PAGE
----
Helping Students Capture the Teachable Moment

Dr. Warrennetta Mann (Photo by Pablo Yanez)

Dr. Warrennetta Mann (Photo by Pablo Yáñez)

One of the key things that faculty members can do to help students grow and develop is to watch for “teachable moments.” Robert Havighurst defines the teachable moment this way: “When the body is ripe, and society requires, and the self is ready to achieve a certain task, the teachable moment has come.”^1 In the context of this helping distressed students, this means helping students identify moments where they could benefit from additional help. By preparing for these moments in advance, faculty can help students through tough emotional times.

Dr. Warrenetta Mann, Director of the W&M Counseling Center, recently talked to faculty members and graduate students about “teachable moments” and distressed students. The following FAQ is compiled from her presentation and it has been approved by the W&M Counseling Center.


I am comfortable in my role as “educator” but not that comfortable acting as a “counselor.” Is it okay to be “just” a faculty member and not a counselor?
Absolutely. You only need to observe and if a student seems troubled, refer them to the Counseling Center. Mental Heath counseling has greatly expanded in recent years, and, if done with empathy, referring a student to the counseling center can be a step to helping students get help while still maintaining the role of faculty member.

Assuming I am comfortable helping a student, what exactly does “helping” entail?
There are several specific actions faculty can take to help students. These are of great help to the student and not likely to not make you uncomfortable.

  • Be willing to help students make connections to support services
  • Reassure the student that your relationship will stay intact
  • Provide helpers with all the information they need to start
    working with the student
  • Set limits for your involvement with reasonable flexibility
  • Let the student know specifically what you are seeing or hearing
    that makes you concerned
  • Express your intention to continue to support them, but also that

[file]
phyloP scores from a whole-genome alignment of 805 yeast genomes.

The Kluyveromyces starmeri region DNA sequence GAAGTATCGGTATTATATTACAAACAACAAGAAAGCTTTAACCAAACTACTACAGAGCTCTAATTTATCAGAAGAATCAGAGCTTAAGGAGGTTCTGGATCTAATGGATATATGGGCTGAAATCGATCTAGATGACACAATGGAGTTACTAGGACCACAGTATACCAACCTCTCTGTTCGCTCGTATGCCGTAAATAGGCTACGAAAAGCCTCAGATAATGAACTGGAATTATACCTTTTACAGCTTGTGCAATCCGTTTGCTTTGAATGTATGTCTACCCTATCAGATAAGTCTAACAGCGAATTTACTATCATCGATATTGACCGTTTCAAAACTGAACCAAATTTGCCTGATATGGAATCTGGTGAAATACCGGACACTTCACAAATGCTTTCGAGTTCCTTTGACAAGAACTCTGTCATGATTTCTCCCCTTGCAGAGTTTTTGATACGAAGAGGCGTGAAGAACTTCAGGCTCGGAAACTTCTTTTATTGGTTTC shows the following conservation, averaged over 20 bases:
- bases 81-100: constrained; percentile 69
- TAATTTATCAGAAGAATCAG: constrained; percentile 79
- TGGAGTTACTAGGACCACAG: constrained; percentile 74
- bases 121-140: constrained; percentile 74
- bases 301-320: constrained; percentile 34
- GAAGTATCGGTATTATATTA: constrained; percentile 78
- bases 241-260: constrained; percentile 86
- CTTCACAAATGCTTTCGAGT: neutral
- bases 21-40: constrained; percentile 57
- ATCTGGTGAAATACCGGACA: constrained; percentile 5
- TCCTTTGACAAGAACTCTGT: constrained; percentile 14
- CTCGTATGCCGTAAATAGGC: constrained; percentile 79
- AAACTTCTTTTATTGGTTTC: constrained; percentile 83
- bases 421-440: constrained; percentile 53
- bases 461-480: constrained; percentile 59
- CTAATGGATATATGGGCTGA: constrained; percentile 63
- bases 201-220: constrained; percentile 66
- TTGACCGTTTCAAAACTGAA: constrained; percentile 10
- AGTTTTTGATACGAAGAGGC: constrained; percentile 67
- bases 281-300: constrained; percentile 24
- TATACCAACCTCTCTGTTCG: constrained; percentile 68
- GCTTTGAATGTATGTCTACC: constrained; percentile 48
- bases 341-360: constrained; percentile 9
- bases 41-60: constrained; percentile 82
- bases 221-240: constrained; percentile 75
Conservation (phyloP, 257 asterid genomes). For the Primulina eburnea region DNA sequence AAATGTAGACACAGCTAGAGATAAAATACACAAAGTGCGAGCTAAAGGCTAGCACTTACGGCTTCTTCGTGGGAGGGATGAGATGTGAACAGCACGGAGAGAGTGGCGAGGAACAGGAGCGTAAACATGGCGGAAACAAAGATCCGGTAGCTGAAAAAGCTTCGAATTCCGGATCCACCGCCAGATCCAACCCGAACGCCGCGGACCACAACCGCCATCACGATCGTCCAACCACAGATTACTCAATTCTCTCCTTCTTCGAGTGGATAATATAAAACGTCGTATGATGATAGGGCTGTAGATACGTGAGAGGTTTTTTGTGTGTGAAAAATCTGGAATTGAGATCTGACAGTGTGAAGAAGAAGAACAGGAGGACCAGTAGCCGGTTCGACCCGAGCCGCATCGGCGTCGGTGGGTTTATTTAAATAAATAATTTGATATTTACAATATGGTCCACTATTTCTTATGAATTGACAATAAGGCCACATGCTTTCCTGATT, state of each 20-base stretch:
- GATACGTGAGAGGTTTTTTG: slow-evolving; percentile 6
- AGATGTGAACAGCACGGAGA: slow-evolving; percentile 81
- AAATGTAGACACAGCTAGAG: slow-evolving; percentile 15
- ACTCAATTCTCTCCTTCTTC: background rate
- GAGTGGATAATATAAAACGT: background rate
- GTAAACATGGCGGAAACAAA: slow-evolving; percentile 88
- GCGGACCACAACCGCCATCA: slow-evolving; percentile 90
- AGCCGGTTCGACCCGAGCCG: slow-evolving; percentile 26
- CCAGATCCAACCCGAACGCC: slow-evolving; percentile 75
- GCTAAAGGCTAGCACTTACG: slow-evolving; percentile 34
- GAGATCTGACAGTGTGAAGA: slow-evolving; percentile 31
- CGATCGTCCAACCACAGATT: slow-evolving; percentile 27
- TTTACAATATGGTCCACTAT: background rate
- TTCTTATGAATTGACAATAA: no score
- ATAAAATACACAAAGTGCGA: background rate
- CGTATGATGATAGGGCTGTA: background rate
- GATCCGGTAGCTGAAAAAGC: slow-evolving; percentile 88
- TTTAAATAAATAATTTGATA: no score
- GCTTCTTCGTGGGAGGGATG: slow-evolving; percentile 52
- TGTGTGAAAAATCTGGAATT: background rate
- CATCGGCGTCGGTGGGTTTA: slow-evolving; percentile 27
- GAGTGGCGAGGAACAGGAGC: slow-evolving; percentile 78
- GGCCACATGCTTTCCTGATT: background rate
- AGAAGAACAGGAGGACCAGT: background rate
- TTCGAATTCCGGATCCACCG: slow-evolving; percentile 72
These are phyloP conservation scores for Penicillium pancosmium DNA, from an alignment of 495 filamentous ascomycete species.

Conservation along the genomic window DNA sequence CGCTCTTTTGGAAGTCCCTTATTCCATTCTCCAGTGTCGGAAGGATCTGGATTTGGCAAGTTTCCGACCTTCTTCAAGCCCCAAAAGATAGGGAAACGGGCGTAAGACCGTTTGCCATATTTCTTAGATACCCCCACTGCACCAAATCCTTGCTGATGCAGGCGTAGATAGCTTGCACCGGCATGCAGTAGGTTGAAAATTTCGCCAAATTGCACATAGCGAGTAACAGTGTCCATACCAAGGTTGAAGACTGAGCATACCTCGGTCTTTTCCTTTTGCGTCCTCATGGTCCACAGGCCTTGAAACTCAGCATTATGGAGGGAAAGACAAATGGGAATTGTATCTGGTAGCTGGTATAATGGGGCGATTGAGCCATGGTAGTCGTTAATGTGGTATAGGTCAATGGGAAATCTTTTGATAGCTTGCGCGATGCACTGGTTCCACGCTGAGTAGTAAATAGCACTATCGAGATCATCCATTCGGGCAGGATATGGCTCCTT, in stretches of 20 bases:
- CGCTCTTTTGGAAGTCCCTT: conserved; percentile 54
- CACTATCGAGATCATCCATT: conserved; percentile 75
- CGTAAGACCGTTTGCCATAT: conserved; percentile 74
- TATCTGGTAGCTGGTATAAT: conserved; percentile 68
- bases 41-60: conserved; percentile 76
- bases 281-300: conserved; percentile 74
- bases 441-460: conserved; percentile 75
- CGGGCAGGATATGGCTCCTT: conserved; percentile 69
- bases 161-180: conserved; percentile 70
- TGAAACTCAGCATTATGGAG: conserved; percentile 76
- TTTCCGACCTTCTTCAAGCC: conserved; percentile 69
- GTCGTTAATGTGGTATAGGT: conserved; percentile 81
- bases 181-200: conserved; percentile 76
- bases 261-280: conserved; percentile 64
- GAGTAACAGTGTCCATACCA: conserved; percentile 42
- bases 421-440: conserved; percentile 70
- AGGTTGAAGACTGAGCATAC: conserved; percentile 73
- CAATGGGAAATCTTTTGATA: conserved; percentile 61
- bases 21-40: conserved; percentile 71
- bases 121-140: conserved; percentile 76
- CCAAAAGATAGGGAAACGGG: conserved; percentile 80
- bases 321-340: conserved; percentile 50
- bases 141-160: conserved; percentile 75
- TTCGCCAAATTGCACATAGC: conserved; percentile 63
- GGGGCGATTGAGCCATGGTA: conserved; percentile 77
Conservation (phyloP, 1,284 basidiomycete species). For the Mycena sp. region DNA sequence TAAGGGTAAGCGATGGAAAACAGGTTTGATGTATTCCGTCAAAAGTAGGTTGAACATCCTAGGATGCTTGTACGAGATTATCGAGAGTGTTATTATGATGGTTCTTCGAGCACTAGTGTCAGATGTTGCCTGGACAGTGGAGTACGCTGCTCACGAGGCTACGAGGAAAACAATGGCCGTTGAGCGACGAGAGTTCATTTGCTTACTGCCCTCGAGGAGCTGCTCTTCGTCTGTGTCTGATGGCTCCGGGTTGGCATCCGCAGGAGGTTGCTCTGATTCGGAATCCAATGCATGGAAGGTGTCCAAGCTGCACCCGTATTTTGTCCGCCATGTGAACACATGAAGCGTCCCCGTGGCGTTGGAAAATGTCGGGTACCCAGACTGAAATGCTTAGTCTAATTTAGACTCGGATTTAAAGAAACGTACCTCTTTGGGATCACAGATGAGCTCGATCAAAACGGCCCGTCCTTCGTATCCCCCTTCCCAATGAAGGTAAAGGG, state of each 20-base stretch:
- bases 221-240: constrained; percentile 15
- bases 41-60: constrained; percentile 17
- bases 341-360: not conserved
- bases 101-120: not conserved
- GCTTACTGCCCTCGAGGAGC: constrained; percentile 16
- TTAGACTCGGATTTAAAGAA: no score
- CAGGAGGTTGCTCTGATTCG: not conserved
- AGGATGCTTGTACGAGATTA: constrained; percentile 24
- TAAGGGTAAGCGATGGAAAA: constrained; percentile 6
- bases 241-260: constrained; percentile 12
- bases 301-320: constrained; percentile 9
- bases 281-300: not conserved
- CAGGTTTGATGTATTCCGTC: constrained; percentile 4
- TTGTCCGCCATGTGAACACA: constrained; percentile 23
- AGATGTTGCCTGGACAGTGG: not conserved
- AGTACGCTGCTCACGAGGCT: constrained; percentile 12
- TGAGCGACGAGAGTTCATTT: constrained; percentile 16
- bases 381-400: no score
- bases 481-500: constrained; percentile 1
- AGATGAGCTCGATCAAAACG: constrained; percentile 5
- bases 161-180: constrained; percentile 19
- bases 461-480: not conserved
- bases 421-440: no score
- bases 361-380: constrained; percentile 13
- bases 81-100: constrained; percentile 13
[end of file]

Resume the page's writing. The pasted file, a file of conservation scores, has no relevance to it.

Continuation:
you see the need to involve others
  • Stay in your role as professor

How can I recognize when students are having emotional difficulties?
For many students, the teachable moments come when they face low grades or the consequences of missed classes or deadlines. The seemingly mundane details that appear in your syllabus such as absence, late, incomplete and make-up policies, and the details of your grading system, all help you create “teachable moments”. For example, if you allow, say, three absences in your course, and a student misses four classes, this gives you an opportunity to contact them to make sure everything is all right. This gives students openings to bring up problems that they might otherwise be reluctant to initiate. These types of policies on a syllabus, if made explicit, can help you act quickly while student is receptive to helping solve the problem, as can lists of resources such as information on Academic Advising, office hours, and other resources.

Please refer to the Counseling Center’s guide for Faculty Wishing to Help Students for more information [link] about recognizing distressed students.

If I meet with a student about his or her problems, should I say I will keep the conversation confidential?
Be careful not to say that a conversation is completely confidential. If a student expresses that he or she might do harm to themselves or others, you should not keep this to yourself and immediately seek the help of others.

When referring students to seek the aid of a counselor, are there any places I can suggest that are off-campus?
Last year, the W&M Counseling Center saw 13% of the student body and most of these students found it helpful.^2 However, this is a small campus and not all students may want to seek help at the Counseling Center. If a student feels more comfortable going off-campus, there are a number of Williamsburg-based services that are available.

  • Colonial Mental Health Center (mental health counseling, 220-3200)
  • Bacon Street (mental health counseling, 253-0111)
  • Avalon (sexual assault counseling, 258-5051)
    The Counseling Center also keeps a list of community providers who enjoy working with our students and have provided good service. You or the student may contact us for this list.
    Please note, if a student is suicidal, you must contact one of
    these campus offices so the student can get immediate attention
  • Dean of Students Office (221-2510)
  • Counseling Center (221-3620)
  • Student Health Center (221-4386)
  • Campus Police (221-4386)

If I suspect that a student needs help, but I am not entirely sure, where can I turn as a faculty member?
The Counseling Center (221-3620) does phone consultations with faculty who need advice. Alternatively, you can contact the the Dean of Students (221-2510).

For more information about, you can visit the W&M Counseling Center’s on the web

1. Teachable Moment Quote: Robert Havighurst, Human Development and Education, 1953, p. 5. (

2. 85% of students seen rated its services as good or excellent. 58% of students seen reported it played a role in their staying in school and 77% indicated that the services they received helped improve their academic work.

Comments are closed.